Another Pacific dawn bathes the deck of the USS Reluctant in glowing hues of orange and pink and gold. Lt. J.G. Douglas Roberts, tall and thin, stands alone, gazing through binoculars at a line of destroyers making their way to the final battles of the war. He is a hero who thinks he’s been held back from heroism. While others have fought valiantly in spectacular confrontations with the enemy, Mister Roberts has been stranded on a navy cargo ship on which the crew sails monotonously from “tedium to apathy and back again.”
But it turns out that Roberts is the best kind of hero in a different kind of war. He stands up to the tyrannical captain who would otherwise succeed in crushing the spirit of every man on board. He is a voice for the voiceless. He is a role model for understated courage. Every sailor on the Reluctant looks up to Mister Roberts. Maybe part of their admiration comes from the way they can connect with him. We all have things we long for. Those things are part of what makes us human. The fact that Roberts wants so badly to be on one of those destroyers that he has seen passing him by puts him on our level because of the things we want that seem so wistfully elusive. He’s larger and higher than we are, and yet at the same time, he’s the guy sitting next to us.
Mister Roberts was a hero conceived by novelist Thomas Heggen for a work of fiction that quickly became a successful Broadway play and ultimately a hit movie. The reason behind the story’s success matches the reason why audiences can’t get enough of Superman, Batman, and the various other heroes of fiction, super and otherwise. We most admire heroes who are somehow reachable, and what characteristic makes a hero more reachable than a point of vulnerability? Kids in the 1950’s sat mesmerized before their black and white TV sets (or their open comic books) basking in the adventures of Superman. He could “bend steel in his bare hands” and “run faster than a speeding locomotive.” But he was also an orphan whose home planet had exploded with his parents on it. Beyond that, he couldn’t do the normal things that ordinary people do because he was well, Superman. He had to maintain that secret identity, and Lois Lane was always one step away from outing him. He was a man on the run, a man with a sense of longing for things that could never be. Today, the grandchildren of those ‘50’s kids are just as fascinated by the Man of Steel. Like their grandparents, Superman’s contemporary fans know he isn’t steel inside.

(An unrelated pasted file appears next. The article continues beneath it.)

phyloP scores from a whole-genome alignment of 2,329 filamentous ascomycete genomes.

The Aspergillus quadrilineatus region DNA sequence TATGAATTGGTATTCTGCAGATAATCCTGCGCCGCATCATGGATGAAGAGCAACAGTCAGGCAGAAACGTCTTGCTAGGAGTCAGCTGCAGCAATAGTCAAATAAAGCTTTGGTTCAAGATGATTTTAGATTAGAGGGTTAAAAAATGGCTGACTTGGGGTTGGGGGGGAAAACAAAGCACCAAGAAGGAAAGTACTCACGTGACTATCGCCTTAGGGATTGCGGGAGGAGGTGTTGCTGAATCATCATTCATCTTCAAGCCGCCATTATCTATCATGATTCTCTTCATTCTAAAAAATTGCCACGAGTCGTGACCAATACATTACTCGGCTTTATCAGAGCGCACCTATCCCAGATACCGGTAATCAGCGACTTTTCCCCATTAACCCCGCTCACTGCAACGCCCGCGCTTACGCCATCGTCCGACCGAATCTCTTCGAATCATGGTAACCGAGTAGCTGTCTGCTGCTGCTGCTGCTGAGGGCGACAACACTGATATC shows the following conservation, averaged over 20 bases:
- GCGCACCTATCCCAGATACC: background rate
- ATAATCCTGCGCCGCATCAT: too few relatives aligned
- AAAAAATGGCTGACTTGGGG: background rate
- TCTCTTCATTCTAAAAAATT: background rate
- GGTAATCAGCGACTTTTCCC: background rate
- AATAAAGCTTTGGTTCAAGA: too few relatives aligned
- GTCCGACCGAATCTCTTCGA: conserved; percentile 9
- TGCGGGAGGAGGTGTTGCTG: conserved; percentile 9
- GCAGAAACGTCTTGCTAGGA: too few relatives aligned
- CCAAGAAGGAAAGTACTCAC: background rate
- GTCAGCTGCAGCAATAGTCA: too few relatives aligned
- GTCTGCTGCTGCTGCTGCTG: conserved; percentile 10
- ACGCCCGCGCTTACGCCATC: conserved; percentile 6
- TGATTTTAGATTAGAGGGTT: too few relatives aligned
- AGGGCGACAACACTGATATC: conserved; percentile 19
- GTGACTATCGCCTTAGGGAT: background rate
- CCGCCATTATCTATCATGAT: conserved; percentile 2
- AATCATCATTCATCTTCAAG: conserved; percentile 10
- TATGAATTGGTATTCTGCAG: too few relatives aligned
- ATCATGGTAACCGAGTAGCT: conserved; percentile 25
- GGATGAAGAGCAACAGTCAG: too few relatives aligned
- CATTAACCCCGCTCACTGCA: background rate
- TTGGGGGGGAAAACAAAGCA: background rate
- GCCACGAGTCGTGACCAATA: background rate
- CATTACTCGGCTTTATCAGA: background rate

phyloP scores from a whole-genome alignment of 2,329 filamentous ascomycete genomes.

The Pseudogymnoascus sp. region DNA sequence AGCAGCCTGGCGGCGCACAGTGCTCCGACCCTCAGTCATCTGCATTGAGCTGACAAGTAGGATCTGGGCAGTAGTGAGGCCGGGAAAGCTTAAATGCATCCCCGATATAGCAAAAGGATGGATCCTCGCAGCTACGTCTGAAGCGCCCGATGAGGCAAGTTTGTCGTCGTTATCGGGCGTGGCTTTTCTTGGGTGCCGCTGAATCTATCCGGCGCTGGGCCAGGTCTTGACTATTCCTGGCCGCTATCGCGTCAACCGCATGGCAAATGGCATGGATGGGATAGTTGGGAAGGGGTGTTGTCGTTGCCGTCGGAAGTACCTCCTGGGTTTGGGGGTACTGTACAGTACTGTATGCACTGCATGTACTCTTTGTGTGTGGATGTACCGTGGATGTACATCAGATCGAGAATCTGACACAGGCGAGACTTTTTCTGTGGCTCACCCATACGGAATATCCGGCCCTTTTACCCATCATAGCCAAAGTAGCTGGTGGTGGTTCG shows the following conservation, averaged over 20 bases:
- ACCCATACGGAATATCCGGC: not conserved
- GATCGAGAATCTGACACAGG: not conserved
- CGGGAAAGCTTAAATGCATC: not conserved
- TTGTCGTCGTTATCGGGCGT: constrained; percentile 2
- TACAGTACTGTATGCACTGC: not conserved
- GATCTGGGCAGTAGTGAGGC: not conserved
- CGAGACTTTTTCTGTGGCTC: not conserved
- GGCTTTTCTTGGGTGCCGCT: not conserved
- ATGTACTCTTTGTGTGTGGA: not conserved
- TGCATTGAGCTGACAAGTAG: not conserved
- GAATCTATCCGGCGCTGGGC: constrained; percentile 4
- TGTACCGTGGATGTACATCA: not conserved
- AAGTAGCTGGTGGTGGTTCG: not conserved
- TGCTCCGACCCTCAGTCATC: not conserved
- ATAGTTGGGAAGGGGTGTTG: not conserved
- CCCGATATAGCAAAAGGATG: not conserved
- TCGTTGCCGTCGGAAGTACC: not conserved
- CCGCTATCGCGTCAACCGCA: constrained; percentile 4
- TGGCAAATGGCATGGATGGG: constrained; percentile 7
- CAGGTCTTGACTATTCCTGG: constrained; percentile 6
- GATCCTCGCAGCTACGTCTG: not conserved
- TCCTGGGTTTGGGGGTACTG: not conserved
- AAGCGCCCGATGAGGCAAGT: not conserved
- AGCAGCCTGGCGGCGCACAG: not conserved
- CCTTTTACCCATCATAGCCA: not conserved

He’s like Bruce Wayne, orphaned millionaire, who became a super hero to avenge his murdered parents. Even in his brightest and lightest portrayals in venues such as the campy 1960’s Batman TV show, the Caped Crusader is a haunted man. He is afflicted with that relentless sense of yearning, the same yearning that afflicts all of our most memorable heroes.
If we go back to the man who may be the first hero of recorded fiction, Odysseus, we have the model. Odysseus was larger than life and far smarter than the average bear. Yet he suffered twenty years away from his beloved wife and son. Somehow we know that even when he finally arrives home and conquers the last of the bad guys, he’s going to be haunted by the years of yearning.
Whether your hero is Katniss Everdeen of Hunger Games, Harry Potter of the novels bearing his name, or even James Bond (the Bond of author Ian Fleming, not the cartoonish movie Bond) vulnerability, a sense of longing, underline the protagonist’s personality. Perhaps our attraction to vulnerable heroes is the knowledge that we will never be super heroes or secret agents, or wizards. Most of us will never even be able to handle a bow and arrow. But as long as our heroes share certain aspects of our weaknesses, there is a way in which we are not so ordinary after all.